Available at: http://digitalcommons.calpoly.edu/theses/1725
Date of Award
MS in Computer Science
As technology use increases in the world and inundates everyday life, the visual aspect of technology or computer graphics becomes increasingly important. This thesis presents a system for the automatic generation of virtual camera paths for fly-throughs of a digital scene. The sample scene used in this work is an underwater setting featuring a shipwreck model with other virtual underwater elements such as rocks, bubbles and caustics. The digital shipwreck model was reconstructed from an actual World War II shipwreck, resting off the coast of Malta. Video and sonar scans from an autonomous underwater vehicle were used in a photogrammetry pipeline to create the model.
This thesis presents an algorithm to automatically generate virtual camera paths using a robotics motion planning algorithm, specifically the probabilistic roadmap. This algorithm uses a rapidly-exploring random tree to quickly cover a space and generate small maps with good coverage. For this work, the camera pitch and height along a specified path were automatically generated using cinematographic and geometric principles. These principles were used to evaluate potential viewpoints and influence whether or not a view is used in the final path. A computational evaluation of ‘the rule of thirds’ and evaluation of the model normals relative to the camera viewpoint are used to represent cinematography and geometry principles.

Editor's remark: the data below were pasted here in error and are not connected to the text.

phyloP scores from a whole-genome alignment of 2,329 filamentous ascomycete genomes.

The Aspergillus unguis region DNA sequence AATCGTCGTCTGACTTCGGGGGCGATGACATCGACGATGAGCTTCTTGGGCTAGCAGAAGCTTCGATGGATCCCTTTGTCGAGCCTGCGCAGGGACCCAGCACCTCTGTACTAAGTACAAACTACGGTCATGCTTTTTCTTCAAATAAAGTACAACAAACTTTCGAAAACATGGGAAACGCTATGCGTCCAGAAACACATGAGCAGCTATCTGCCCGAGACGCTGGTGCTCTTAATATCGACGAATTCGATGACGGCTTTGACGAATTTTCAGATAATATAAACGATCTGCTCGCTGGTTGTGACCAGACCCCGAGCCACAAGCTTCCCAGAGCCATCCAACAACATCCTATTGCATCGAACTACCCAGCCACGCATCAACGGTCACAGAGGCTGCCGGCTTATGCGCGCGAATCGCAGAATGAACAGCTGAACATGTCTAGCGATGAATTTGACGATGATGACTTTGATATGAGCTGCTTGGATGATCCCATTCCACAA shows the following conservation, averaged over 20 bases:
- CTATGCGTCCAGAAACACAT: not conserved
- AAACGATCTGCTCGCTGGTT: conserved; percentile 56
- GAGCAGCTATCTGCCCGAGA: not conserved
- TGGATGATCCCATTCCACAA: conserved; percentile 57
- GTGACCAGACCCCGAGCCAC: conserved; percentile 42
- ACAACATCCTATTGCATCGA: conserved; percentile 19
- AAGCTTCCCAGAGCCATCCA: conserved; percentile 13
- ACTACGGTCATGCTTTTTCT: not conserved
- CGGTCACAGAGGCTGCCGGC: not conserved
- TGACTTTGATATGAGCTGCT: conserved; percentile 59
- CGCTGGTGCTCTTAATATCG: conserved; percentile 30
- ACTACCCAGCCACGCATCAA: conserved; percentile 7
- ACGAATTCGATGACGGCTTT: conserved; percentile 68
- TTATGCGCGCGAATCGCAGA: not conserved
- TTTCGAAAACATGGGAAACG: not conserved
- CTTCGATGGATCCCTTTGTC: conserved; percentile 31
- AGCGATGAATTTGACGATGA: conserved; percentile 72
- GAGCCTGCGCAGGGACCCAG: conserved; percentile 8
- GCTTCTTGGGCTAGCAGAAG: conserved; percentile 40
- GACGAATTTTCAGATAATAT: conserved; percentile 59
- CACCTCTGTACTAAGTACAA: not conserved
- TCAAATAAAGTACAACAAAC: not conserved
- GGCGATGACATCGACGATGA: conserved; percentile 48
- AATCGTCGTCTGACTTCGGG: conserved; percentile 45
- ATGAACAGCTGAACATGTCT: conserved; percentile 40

In addition to the system that automatically generates virtual camera paths, a user study is presented which evaluates ten different videos produced via camera paths with this system. The videos were created using different viewpoint evaluation methods and different path generation characteristics. The user study indicates that users prefer paths generated by our system over flat and randomly generated paths. Specifically, users prefer paths generated using the computational evaluation of the rule of thirds and paths that show the wreck from a large variety of angles but without too much camera undulation.